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Why the motion of the Moon looks very slow in the sky? Doesn't it need the high speed in order to escape the earth's gravity?

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Did you try to calculate what it's velocity should be approximately? –  Bernhard Feb 28 '13 at 7:22
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No. I just meant the apparent motion. –  richard Feb 28 '13 at 7:27
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The moon hasn't escaped Earth's gravity, or it wouldn't be revolving around the earth. The moon is gravitationally bound to the Earth. –  Kitchi Feb 28 '13 at 9:50
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Your profile says you're a postdoc in physics, so this question seems a bit strange. –  Mike Dunlavey Mar 19 '13 at 22:02
    
Thanks Mike.... –  richard Mar 25 '13 at 9:33

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The Moon moves at about a thousand metres per second, but it's a long way away so it only appears to move slowly. Most of the apparent movement of the Moon is actually due to the rotation of the Earth. We see it appearing to go round the Earth once a day, but it actually takes about 28 days to complete an orbit.

The Wikipedia article on the Moon's orbit has these and many other stats about the Moon.

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The moon is in orbit of the earth, an ellipse. A circle is a good approximation for the orbit, due to the low eccentricity. It's potential energy in radial direction is at a minimum. The speed is $$v_{\text{moon}}=1022\,\frac{\text{m}}{\text{s}}$$. Thats triple speed of sound. An airplane travelling at this speed would take not much time to appear oit of sight. The moon however appears slower. Due to its distance to the viewer it appears to travel slowly at the sky: low angular velocity $\omega=\frac{v_{\text{moon}}}{r_{\text{moon}}}=\frac{1}{T}$.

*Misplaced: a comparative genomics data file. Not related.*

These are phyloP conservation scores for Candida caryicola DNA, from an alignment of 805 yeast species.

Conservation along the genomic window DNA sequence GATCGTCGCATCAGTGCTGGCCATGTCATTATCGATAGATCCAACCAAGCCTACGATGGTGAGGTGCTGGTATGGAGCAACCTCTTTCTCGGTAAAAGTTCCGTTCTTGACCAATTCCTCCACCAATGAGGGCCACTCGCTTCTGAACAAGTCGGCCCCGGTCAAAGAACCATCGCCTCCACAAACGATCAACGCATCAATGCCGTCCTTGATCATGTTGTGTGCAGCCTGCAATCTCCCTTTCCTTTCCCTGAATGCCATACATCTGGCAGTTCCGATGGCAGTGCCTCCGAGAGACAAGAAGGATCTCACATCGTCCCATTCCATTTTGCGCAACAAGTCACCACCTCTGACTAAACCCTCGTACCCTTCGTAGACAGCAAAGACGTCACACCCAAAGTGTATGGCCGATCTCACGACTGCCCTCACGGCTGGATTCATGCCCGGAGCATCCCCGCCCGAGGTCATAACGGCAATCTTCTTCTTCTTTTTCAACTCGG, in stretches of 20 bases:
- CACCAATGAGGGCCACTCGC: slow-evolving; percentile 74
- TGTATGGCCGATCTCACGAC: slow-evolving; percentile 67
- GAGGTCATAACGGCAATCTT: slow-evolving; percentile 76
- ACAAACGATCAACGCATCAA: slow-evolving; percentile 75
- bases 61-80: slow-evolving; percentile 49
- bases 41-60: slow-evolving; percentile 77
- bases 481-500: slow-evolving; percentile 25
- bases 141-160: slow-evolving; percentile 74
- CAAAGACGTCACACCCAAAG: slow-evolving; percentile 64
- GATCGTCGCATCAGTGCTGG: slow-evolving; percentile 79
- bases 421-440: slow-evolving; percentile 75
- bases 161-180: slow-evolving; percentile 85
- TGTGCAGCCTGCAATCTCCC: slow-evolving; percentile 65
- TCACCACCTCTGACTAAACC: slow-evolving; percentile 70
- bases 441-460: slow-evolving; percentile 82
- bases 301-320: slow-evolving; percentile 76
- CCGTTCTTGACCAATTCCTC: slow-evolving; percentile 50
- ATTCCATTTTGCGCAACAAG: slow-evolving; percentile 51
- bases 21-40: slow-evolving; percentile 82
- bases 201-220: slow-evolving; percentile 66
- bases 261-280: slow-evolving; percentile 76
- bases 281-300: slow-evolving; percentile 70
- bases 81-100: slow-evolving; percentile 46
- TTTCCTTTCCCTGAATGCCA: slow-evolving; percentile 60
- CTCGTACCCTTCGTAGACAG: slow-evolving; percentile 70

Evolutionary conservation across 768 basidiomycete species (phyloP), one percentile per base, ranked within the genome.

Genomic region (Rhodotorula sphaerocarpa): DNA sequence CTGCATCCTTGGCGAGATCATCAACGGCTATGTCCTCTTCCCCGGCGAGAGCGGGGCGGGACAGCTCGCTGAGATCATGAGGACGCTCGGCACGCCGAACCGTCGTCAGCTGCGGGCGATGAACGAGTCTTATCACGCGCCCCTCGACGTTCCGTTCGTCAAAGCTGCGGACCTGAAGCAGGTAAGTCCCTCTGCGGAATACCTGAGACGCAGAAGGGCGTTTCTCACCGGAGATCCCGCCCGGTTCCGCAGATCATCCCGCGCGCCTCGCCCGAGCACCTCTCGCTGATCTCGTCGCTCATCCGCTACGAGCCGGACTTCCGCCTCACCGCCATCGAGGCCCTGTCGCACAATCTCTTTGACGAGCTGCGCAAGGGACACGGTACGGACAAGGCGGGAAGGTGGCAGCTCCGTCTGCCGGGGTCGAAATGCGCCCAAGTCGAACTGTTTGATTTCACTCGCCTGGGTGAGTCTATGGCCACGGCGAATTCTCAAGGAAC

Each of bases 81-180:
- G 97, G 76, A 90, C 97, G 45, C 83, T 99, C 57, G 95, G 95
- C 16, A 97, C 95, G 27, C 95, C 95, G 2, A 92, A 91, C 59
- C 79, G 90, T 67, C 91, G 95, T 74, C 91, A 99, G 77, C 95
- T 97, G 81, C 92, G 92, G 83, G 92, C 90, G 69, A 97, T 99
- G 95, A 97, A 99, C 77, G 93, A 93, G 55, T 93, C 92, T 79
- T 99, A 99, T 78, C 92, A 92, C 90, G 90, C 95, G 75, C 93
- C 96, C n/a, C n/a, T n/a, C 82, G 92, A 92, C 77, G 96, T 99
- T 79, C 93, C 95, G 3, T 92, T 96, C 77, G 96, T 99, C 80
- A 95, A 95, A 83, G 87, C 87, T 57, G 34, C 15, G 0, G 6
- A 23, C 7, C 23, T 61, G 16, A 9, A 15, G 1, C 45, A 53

Estimating the speed of the moon

Earth also rotates and the period of a moon cycle is longer. One cycle takes $T=27.32$ days to complete. Assuming a circular orbit with mean distance $r_{\text{moon}}=385\,000$ km allows calculation of the speed of the moon. This calculation yields the velocity of about one kilometer per second.

Fun fact

The motion of the moon has a fun fact: Due to tidal locking one side of the moon always faces towards the earth.

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1022 m/s or km/s? –  richard Mar 4 '13 at 17:44
    
Thanks. Updated answer. Provided data for calculation of the speed of the moon. –  Stefan Bischof Mar 4 '13 at 18:26

When we stand on the side of a street and watch a car zooming at 100 Km/H we feel that the car is moving fast. But when you look at the same car from a distance of 10 Km, it appears slower because of the car and the observer. This is because when you are standing 10 Km away, the span of perpendicular view of your eyes has increased while the speed of the car remained at 100 Km/H. So the car has to spend more time to travel across your span of view so it appears slower. When you are standing on the same street as the car, you span of perpendicular view is very small and so the car car appears to zoom past it. Same with the moon.

The Moon orbits the Earth at a mean distance of 384,400 Km with a mean orbital velocity of 1.023 Km/S which is thrice the speed of sound. But it is at a distance of 384,400 Km so your the span of view is the entire sky due to which it appears to move slowly to us.

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